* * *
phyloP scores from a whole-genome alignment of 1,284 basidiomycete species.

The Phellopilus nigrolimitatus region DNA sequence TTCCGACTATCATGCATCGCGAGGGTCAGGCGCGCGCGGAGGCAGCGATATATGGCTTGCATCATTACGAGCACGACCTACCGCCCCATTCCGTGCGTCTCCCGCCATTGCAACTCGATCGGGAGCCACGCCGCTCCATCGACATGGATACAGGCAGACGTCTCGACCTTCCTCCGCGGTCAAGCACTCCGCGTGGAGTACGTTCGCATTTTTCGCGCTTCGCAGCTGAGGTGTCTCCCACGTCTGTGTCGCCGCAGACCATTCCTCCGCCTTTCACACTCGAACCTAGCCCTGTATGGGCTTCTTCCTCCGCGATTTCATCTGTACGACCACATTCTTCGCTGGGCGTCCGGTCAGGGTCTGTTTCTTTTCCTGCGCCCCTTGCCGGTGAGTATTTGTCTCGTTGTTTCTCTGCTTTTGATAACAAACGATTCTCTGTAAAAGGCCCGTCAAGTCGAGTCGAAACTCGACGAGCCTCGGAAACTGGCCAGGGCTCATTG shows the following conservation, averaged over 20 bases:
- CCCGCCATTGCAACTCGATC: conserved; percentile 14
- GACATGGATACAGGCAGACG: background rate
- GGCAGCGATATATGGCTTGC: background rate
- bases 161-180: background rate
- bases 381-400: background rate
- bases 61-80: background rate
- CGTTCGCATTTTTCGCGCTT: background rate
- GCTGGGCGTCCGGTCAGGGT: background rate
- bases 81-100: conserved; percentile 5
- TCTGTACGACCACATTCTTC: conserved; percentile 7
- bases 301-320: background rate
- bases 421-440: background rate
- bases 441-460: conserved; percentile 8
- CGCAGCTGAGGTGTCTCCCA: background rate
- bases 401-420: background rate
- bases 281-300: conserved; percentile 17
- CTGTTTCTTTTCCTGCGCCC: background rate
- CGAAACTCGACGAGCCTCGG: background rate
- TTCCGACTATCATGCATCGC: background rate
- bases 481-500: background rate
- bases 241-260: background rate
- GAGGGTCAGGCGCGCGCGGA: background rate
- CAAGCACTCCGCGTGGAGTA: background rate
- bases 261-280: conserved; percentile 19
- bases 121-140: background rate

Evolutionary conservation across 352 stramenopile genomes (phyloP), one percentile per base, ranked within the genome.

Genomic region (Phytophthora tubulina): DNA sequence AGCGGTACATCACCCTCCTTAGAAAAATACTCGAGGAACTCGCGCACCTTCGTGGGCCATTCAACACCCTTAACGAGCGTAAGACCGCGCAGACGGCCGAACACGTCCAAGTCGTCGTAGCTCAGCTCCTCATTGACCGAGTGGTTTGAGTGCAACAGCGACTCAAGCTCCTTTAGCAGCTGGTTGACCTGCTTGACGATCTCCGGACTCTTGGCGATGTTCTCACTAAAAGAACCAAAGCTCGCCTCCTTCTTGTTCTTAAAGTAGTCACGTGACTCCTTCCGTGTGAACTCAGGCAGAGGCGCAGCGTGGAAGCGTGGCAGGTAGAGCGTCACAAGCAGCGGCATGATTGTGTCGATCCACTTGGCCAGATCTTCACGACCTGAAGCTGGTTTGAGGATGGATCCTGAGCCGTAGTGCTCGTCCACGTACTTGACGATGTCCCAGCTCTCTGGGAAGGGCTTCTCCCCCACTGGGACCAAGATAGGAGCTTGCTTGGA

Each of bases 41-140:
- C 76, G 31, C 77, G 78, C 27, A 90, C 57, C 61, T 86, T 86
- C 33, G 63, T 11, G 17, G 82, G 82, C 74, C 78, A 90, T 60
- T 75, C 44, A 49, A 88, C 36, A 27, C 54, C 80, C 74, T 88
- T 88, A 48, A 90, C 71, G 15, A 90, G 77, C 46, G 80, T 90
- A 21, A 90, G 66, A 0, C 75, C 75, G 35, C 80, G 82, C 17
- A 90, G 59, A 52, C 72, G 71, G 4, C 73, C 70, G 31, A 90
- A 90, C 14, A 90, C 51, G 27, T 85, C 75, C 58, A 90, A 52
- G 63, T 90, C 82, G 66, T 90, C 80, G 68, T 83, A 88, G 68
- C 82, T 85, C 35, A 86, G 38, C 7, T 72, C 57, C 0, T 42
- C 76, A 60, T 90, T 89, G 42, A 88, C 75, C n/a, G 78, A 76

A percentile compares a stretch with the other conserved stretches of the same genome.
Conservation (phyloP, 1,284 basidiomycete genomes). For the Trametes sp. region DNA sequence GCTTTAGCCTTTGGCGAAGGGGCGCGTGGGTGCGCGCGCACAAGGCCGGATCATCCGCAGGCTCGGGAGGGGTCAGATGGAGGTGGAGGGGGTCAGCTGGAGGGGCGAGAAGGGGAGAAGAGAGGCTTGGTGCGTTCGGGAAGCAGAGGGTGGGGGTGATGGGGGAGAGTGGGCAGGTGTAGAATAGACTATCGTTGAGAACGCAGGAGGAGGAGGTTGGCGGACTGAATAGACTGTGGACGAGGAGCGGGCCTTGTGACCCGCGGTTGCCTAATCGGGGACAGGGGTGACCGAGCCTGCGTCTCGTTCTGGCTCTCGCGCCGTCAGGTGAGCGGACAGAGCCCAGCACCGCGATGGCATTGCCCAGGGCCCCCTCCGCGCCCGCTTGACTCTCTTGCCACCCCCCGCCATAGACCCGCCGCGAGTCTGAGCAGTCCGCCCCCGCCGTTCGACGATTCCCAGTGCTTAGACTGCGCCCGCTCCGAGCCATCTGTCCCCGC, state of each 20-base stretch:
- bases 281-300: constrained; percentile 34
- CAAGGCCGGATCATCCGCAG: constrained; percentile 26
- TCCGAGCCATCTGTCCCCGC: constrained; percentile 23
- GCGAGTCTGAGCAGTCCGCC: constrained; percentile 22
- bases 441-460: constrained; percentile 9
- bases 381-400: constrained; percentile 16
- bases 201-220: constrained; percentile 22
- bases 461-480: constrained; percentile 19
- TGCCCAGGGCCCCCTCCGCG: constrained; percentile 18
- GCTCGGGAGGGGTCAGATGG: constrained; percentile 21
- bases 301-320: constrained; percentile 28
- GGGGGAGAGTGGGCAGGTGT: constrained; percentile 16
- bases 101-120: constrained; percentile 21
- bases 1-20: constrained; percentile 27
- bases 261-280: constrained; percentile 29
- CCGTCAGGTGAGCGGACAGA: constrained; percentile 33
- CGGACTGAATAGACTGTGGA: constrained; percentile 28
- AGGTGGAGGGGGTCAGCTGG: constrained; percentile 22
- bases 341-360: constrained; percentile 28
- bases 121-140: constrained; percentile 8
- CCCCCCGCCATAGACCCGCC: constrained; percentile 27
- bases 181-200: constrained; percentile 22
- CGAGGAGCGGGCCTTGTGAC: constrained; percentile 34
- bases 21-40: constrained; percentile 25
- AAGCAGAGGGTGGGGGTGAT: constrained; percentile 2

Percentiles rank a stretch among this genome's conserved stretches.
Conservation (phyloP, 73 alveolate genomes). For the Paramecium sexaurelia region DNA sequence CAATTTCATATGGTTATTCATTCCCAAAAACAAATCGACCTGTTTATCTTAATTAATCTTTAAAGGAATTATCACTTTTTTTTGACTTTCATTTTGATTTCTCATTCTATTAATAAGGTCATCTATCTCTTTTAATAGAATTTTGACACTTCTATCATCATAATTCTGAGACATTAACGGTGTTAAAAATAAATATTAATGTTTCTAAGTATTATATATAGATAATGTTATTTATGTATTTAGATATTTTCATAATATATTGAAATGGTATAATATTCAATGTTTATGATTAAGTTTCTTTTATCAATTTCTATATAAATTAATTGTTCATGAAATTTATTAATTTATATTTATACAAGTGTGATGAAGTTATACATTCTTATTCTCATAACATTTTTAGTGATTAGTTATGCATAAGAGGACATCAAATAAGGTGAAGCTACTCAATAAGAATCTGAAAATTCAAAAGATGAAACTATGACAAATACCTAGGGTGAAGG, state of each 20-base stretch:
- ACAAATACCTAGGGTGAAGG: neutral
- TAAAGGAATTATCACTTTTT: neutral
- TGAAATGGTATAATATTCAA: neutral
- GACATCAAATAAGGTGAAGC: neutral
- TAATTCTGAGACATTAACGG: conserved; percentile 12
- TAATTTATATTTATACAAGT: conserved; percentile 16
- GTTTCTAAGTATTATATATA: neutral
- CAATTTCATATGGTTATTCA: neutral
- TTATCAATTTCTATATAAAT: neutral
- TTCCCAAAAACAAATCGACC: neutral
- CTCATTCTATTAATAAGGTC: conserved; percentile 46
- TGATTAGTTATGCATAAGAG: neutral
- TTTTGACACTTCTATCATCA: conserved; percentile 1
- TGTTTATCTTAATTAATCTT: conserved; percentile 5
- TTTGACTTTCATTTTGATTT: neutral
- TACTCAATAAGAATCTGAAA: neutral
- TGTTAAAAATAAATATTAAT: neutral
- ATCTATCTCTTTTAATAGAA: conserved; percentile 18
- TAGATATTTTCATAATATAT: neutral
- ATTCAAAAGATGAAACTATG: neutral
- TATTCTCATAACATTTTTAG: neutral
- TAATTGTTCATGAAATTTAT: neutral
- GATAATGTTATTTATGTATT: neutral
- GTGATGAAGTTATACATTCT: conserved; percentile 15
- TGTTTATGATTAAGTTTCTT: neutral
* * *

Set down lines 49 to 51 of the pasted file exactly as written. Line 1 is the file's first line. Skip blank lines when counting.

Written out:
- bases 201-220: constrained; percentile 22
- bases 461-480: constrained; percentile 19
- TGCCCAGGGCCCCCTCCGCG: constrained; percentile 18